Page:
In 1934 Samuel Beckett named Denis Devlin and Brian Coffey as "without question the most interesting of the youngest generation of Irish poets". When the first edition of the present volume appeared in 1989 (in what would prove to be the year of Beckett's death), he signalled his appreciation with a brief message which concluded: "Amends at last." Yet in recent years Devlin's visibility has again faded. Though often cited as one of the great modernist and modernising influences on Irish poetry, his substantial body of work is both under-read and perhaps as often mis-read. As JCC Mays points out in his Introduction, Devlin's writing "has attracted readers who have taken it to stand for a kind which anticipates the ambitions of writing now, and which is cognate with the beginnings of post-modernism in other traditions. In Ireland, he has been taken as an exemplary poet of a kind at variance with the dominant antimodernist tradition and a kind of rallying-point." Of the relative popularity of his work during his years in Washington in the diplomatic service, Mays writes: "Even so, the reputation he enjoyed rested partly upon misunderstanding."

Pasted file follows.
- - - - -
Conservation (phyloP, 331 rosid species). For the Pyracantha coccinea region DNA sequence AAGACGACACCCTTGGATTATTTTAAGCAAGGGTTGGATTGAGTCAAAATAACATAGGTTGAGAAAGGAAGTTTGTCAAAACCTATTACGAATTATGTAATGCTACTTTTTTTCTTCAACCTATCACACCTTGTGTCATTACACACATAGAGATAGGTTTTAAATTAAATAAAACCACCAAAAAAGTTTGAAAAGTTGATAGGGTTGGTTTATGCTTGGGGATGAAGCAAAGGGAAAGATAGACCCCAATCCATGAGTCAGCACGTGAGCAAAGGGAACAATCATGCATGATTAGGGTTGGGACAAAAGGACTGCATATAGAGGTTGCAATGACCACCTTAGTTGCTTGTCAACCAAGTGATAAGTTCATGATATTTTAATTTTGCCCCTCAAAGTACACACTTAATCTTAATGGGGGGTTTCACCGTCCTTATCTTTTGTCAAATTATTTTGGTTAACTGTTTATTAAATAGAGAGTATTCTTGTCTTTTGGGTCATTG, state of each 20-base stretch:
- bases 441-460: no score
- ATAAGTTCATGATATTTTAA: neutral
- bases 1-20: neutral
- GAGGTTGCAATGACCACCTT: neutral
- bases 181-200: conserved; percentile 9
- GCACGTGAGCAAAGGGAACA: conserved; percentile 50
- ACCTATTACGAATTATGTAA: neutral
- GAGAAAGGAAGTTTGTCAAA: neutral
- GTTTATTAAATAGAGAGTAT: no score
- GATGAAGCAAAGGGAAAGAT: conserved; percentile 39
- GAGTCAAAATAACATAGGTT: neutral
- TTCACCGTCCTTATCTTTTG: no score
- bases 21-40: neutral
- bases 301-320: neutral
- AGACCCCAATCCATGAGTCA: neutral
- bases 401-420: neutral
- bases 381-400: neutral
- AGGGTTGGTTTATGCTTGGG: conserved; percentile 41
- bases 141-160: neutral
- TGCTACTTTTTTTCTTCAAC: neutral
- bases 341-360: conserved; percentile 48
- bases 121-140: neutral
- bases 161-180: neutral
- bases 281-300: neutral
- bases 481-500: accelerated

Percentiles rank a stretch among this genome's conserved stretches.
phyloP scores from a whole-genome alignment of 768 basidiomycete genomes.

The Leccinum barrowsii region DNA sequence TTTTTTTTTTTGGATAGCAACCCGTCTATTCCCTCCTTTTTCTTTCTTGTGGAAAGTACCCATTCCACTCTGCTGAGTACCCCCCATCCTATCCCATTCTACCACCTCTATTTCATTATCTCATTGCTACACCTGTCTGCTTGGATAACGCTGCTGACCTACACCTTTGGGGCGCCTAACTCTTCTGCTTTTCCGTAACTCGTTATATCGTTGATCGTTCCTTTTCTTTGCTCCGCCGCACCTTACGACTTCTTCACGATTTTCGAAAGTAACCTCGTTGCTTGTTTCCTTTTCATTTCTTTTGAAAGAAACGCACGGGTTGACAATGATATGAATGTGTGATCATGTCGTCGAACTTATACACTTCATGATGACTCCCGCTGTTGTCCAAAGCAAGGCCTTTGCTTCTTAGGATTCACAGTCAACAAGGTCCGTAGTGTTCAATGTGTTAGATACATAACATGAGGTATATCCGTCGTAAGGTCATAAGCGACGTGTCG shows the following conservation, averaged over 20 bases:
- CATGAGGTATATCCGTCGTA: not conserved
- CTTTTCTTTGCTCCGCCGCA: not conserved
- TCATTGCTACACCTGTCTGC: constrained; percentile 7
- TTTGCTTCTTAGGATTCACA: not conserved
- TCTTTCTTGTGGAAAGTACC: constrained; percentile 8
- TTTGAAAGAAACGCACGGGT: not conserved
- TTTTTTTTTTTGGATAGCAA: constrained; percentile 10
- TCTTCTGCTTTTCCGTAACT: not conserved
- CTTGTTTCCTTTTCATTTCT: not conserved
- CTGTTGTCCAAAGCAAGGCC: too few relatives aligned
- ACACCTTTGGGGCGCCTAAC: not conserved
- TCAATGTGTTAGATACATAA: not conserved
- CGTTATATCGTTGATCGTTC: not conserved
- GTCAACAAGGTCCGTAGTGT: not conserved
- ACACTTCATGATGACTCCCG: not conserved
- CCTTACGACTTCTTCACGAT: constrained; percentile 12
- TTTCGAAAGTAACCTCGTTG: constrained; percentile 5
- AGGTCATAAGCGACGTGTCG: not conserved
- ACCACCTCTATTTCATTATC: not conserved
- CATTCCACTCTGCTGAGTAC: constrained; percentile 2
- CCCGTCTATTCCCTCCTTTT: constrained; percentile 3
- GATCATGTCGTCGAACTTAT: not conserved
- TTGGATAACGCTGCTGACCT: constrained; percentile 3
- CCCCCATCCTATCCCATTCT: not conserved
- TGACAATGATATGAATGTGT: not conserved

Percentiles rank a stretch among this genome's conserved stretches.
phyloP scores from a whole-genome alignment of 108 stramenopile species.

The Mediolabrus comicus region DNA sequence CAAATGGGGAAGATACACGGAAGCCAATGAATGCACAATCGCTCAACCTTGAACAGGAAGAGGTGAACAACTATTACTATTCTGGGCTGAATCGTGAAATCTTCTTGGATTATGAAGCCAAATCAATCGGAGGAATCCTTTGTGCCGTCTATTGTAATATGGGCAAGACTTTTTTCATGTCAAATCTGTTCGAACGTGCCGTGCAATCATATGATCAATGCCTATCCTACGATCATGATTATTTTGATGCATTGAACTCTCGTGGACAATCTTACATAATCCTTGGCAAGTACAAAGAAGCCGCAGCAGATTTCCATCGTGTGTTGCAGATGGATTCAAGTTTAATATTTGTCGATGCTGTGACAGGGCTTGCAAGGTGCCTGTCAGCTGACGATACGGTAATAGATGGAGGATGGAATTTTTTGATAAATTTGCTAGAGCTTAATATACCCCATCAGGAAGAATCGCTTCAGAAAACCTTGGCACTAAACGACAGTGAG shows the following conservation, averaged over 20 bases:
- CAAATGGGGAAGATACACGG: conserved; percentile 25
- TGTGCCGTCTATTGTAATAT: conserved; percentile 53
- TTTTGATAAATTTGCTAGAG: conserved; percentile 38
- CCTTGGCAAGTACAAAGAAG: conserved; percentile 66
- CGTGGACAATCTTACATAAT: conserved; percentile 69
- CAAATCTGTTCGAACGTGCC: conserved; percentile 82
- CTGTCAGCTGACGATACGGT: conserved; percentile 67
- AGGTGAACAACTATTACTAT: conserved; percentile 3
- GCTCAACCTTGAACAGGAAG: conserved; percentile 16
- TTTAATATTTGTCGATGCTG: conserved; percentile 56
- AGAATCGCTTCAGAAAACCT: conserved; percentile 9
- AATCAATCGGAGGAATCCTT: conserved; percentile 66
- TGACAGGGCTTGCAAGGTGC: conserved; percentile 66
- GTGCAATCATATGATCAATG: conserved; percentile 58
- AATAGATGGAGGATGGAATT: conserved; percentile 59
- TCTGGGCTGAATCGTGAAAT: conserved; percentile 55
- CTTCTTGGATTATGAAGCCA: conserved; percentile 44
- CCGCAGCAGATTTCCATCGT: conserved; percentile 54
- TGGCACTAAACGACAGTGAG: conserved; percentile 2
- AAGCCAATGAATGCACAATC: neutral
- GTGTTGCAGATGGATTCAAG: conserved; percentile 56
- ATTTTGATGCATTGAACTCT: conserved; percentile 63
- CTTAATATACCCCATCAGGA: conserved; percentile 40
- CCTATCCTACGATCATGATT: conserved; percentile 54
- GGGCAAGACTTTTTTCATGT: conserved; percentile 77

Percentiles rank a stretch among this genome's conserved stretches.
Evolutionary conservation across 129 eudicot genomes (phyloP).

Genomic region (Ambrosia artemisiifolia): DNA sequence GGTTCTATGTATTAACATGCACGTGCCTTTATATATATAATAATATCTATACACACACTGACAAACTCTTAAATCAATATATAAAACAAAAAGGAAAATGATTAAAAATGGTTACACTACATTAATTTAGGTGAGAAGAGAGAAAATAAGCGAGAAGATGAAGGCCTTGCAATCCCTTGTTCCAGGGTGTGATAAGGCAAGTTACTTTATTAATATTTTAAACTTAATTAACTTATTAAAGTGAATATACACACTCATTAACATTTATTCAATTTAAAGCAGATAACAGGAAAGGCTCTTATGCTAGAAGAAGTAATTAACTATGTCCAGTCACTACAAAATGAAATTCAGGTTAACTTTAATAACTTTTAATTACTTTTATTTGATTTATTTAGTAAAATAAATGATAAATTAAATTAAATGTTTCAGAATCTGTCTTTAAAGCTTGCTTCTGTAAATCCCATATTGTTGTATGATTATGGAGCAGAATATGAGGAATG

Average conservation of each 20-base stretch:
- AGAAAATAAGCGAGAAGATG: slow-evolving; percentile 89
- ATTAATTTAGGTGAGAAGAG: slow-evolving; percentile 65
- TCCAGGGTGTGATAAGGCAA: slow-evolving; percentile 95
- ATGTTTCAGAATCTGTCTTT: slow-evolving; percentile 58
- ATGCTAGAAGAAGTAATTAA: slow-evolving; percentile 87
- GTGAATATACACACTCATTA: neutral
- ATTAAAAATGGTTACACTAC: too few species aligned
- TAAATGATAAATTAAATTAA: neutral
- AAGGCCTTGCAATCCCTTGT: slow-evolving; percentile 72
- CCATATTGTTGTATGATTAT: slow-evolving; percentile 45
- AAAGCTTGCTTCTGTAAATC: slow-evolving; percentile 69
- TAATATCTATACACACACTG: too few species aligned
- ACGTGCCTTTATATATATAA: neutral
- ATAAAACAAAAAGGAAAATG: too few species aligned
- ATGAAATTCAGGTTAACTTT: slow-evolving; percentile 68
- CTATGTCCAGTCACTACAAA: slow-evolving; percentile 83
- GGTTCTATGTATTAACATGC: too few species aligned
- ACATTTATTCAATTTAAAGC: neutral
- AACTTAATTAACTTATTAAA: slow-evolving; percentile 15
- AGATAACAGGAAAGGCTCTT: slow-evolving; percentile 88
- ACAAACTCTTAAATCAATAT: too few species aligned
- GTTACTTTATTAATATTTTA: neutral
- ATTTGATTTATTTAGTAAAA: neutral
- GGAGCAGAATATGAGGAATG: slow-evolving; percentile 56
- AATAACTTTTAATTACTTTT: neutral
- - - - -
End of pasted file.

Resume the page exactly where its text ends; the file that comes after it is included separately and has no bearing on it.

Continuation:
Twenty years on from its original publication, this reissue affords contemporary readers the opportunity to re-evaluate a complex, often challenging body of work, while the Introductory essay by JCC Mays, since retired as Professor of Modern English and American Literature at University College Dublin, remains exemplary for its depth of learning, insight and even-handedness.